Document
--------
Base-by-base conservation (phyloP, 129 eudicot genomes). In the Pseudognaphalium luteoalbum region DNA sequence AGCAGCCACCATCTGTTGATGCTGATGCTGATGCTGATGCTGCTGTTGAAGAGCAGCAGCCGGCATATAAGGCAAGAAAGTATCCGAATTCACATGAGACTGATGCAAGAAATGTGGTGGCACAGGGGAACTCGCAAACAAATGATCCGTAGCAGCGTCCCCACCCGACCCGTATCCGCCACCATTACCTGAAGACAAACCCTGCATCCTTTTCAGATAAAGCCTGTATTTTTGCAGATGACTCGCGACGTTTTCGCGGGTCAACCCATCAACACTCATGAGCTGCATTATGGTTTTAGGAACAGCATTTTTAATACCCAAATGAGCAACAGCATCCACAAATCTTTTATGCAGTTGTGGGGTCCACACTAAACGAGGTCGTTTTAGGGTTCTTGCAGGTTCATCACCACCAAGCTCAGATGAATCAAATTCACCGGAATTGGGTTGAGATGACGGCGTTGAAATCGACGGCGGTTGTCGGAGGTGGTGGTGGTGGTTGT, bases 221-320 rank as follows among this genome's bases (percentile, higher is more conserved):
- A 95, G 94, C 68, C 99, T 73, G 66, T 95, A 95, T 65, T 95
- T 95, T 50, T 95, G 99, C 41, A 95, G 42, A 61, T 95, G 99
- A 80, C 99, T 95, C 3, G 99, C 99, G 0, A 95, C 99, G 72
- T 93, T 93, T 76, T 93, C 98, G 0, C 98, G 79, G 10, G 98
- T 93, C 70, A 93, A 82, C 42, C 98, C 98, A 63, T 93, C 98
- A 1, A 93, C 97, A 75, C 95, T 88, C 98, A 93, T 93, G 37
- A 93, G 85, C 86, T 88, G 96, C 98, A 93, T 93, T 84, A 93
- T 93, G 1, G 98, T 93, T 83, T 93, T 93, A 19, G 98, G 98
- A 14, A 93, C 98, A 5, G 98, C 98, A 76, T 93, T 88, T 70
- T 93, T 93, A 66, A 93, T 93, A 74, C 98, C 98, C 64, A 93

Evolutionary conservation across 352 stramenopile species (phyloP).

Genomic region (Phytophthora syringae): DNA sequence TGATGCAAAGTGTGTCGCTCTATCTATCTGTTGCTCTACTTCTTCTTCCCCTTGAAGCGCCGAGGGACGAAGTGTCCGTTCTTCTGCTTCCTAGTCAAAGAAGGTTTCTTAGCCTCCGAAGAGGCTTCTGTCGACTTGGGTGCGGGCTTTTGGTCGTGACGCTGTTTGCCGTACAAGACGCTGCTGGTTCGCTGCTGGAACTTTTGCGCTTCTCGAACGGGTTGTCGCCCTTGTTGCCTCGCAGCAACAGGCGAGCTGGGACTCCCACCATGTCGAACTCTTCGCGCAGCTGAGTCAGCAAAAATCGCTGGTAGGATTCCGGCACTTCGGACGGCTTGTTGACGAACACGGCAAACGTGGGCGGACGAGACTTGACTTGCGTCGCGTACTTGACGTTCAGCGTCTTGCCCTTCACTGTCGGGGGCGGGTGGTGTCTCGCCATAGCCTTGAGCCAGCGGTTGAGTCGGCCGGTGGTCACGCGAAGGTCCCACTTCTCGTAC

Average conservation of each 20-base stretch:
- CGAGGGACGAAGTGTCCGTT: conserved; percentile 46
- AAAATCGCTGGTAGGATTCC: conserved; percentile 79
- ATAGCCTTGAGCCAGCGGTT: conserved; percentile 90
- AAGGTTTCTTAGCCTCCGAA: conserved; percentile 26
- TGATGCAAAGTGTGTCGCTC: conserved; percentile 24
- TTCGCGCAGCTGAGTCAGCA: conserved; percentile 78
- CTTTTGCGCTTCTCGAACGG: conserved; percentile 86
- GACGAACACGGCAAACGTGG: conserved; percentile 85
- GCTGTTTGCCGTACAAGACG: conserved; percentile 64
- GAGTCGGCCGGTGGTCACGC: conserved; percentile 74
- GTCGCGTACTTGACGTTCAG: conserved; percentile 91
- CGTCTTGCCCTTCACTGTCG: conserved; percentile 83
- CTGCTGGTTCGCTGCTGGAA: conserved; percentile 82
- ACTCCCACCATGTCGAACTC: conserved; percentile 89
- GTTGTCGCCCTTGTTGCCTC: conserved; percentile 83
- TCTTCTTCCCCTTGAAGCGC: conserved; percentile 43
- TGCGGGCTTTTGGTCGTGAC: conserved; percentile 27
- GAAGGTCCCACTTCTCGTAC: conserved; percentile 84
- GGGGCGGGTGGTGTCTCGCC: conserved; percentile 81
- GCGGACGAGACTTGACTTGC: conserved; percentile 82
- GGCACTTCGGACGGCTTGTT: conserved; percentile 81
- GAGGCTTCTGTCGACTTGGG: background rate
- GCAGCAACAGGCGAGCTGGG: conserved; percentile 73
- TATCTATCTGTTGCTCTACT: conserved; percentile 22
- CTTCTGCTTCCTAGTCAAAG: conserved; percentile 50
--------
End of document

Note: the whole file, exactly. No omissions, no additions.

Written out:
Base-by-base conservation (phyloP, 129 eudicot genomes). In the Pseudognaphalium luteoalbum region DNA sequence AGCAGCCACCATCTGTTGATGCTGATGCTGATGCTGATGCTGCTGTTGAAGAGCAGCAGCCGGCATATAAGGCAAGAAAGTATCCGAATTCACATGAGACTGATGCAAGAAATGTGGTGGCACAGGGGAACTCGCAAACAAATGATCCGTAGCAGCGTCCCCACCCGACCCGTATCCGCCACCATTACCTGAAGACAAACCCTGCATCCTTTTCAGATAAAGCCTGTATTTTTGCAGATGACTCGCGACGTTTTCGCGGGTCAACCCATCAACACTCATGAGCTGCATTATGGTTTTAGGAACAGCATTTTTAATACCCAAATGAGCAACAGCATCCACAAATCTTTTATGCAGTTGTGGGGTCCACACTAAACGAGGTCGTTTTAGGGTTCTTGCAGGTTCATCACCACCAAGCTCAGATGAATCAAATTCACCGGAATTGGGTTGAGATGACGGCGTTGAAATCGACGGCGGTTGTCGGAGGTGGTGGTGGTGGTTGT, bases 221-320 rank as follows among this genome's bases (percentile, higher is more conserved):
- A 95, G 94, C 68, C 99, T 73, G 66, T 95, A 95, T 65, T 95
- T 95, T 50, T 95, G 99, C 41, A 95, G 42, A 61, T 95, G 99
- A 80, C 99, T 95, C 3, G 99, C 99, G 0, A 95, C 99, G 72
- T 93, T 93, T 76, T 93, C 98, G 0, C 98, G 79, G 10, G 98
- T 93, C 70, A 93, A 82, C 42, C 98, C 98, A 63, T 93, C 98
- A 1, A 93, C 97, A 75, C 95, T 88, C 98, A 93, T 93, G 37
- A 93, G 85, C 86, T 88, G 96, C 98, A 93, T 93, T 84, A 93
- T 93, G 1, G 98, T 93, T 83, T 93, T 93, A 19, G 98, G 98
- A 14, A 93, C 98, A 5, G 98, C 98, A 76, T 93, T 88, T 70
- T 93, T 93, A 66, A 93, T 93, A 74, C 98, C 98, C 64, A 93

Evolutionary conservation across 352 stramenopile species (phyloP).

Genomic region (Phytophthora syringae): DNA sequence TGATGCAAAGTGTGTCGCTCTATCTATCTGTTGCTCTACTTCTTCTTCCCCTTGAAGCGCCGAGGGACGAAGTGTCCGTTCTTCTGCTTCCTAGTCAAAGAAGGTTTCTTAGCCTCCGAAGAGGCTTCTGTCGACTTGGGTGCGGGCTTTTGGTCGTGACGCTGTTTGCCGTACAAGACGCTGCTGGTTCGCTGCTGGAACTTTTGCGCTTCTCGAACGGGTTGTCGCCCTTGTTGCCTCGCAGCAACAGGCGAGCTGGGACTCCCACCATGTCGAACTCTTCGCGCAGCTGAGTCAGCAAAAATCGCTGGTAGGATTCCGGCACTTCGGACGGCTTGTTGACGAACACGGCAAACGTGGGCGGACGAGACTTGACTTGCGTCGCGTACTTGACGTTCAGCGTCTTGCCCTTCACTGTCGGGGGCGGGTGGTGTCTCGCCATAGCCTTGAGCCAGCGGTTGAGTCGGCCGGTGGTCACGCGAAGGTCCCACTTCTCGTAC

Average conservation of each 20-base stretch:
- CGAGGGACGAAGTGTCCGTT: conserved; percentile 46
- AAAATCGCTGGTAGGATTCC: conserved; percentile 79
- ATAGCCTTGAGCCAGCGGTT: conserved; percentile 90
- AAGGTTTCTTAGCCTCCGAA: conserved; percentile 26
- TGATGCAAAGTGTGTCGCTC: conserved; percentile 24
- TTCGCGCAGCTGAGTCAGCA: conserved; percentile 78
- CTTTTGCGCTTCTCGAACGG: conserved; percentile 86
- GACGAACACGGCAAACGTGG: conserved; percentile 85
- GCTGTTTGCCGTACAAGACG: conserved; percentile 64
- GAGTCGGCCGGTGGTCACGC: conserved; percentile 74
- GTCGCGTACTTGACGTTCAG: conserved; percentile 91
- CGTCTTGCCCTTCACTGTCG: conserved; percentile 83
- CTGCTGGTTCGCTGCTGGAA: conserved; percentile 82
- ACTCCCACCATGTCGAACTC: conserved; percentile 89
- GTTGTCGCCCTTGTTGCCTC: conserved; percentile 83
- TCTTCTTCCCCTTGAAGCGC: conserved; percentile 43
- TGCGGGCTTTTGGTCGTGAC: conserved; percentile 27
- GAAGGTCCCACTTCTCGTAC: conserved; percentile 84
- GGGGCGGGTGGTGTCTCGCC: conserved; percentile 81
- GCGGACGAGACTTGACTTGC: conserved; percentile 82
- GGCACTTCGGACGGCTTGTT: conserved; percentile 81
- GAGGCTTCTGTCGACTTGGG: background rate
- GCAGCAACAGGCGAGCTGGG: conserved; percentile 73
- TATCTATCTGTTGCTCTACT: conserved; percentile 22
- CTTCTGCTTCCTAGTCAAAG: conserved; percentile 50